UPDATE May 2016: unfortunately, on my recent re-visit I found one massive blot on the whole wall atmosphere: a brand new tower block (of presumably luxury apartments), right by the wall, and with yet another gap in it. This building, whatever its architectural merits may be in its own right, is a serious detraction from the former border strip authenticity. And given this precedent, I fear more such detractions will be likely to follow in the future.
At least the gap(s) in the Wall allow easy access to the other side of the Wall, that facing the riverbank to the west. But the original border atmosphere is very much marred further by the tall LED advertising billboard screen towards the southern section of the wall.   
Further towards the southern end of the East Side Gallery there is another, smaller gap in the wall and behind it an older souvenir shop. This has been selling all manner of GDR memorabilia – including the obligatory morsels of Wall concrete (whether really from the original Wall or not) – for much longer than the shiny new one further up the river. It is now itself a piece of memorabilia, as it were. They even advertise that they'd stamp your passport (with an old GDR stamp).
At the shop there are also some more wall paintings (not part of the East Side Gallery) on the theme of the former GDR border. Some of these depict attempted border crossings and provocations of the GDR border guards as some great fun. Sure, there is some comic-like humour to be derived from these – although some people may find these paintings a bit problematic in as much as they may create too harmless an impression of what was a rather grim reality. But hey, what's wrong with a little black humour, eh? It doesn't always have to be sober and serious …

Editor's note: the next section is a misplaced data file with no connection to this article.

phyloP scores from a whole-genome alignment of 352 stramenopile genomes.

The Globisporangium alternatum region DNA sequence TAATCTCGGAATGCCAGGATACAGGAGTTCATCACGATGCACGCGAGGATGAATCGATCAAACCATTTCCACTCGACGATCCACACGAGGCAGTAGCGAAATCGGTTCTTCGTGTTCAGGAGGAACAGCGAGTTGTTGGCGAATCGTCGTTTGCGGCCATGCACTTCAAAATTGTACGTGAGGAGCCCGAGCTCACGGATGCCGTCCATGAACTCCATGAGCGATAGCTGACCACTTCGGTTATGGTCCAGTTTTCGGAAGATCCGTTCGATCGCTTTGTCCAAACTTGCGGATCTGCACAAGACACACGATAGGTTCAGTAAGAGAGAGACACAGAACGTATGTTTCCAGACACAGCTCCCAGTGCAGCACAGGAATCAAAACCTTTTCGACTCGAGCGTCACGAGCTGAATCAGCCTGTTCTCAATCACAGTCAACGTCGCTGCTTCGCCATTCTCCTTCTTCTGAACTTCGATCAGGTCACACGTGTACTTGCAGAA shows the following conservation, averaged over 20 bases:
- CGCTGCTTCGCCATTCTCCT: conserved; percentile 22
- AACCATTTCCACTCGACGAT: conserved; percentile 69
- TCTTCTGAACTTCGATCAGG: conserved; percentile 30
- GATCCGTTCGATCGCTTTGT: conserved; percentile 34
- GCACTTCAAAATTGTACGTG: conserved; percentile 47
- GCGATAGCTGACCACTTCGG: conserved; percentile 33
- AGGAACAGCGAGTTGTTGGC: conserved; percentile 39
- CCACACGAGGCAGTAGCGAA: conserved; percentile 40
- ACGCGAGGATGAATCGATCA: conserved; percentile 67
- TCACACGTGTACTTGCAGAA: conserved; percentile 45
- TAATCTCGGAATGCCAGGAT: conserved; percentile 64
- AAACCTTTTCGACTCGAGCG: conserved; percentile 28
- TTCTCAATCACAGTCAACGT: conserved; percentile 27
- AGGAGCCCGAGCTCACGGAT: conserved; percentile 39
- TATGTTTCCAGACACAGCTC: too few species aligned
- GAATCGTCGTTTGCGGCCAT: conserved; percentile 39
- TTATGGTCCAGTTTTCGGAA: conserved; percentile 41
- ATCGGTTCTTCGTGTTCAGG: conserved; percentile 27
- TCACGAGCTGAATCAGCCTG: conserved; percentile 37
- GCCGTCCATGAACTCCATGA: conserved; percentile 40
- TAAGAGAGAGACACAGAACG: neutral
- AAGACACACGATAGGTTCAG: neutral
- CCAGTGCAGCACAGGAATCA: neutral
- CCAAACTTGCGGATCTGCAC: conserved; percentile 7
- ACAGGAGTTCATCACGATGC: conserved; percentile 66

Beyond the southern end of the Wall, the architecturally remarkable red-brick Oberbaumbrücke is worth a look too. It's the bridge that these days takes both the metro as well as cars and pedestrians across the Spree river. During the GDR days it was closed for traffic, but there used to be a border crossing point for pedestrians at the head of the bridge – this has disappeared without a trace, but a small information panel about the former border crossing point has been put up.
Finally, on the rooftop of the cream-coloured converted warehouse building on the riverside between Oberbaumbrücke and the southern end of the East Side Gallery Wall you can spot a kind of watchtower – only minus a tower proper (the building it sits on provided more than sufficient height), making it look a bit like a small air-traffic control tower. This was another one of the border observation command posts. The building today is home to a large hip restaurant with a beer garden. The same building now also houses the new “Wall Museum East Side Gallery”.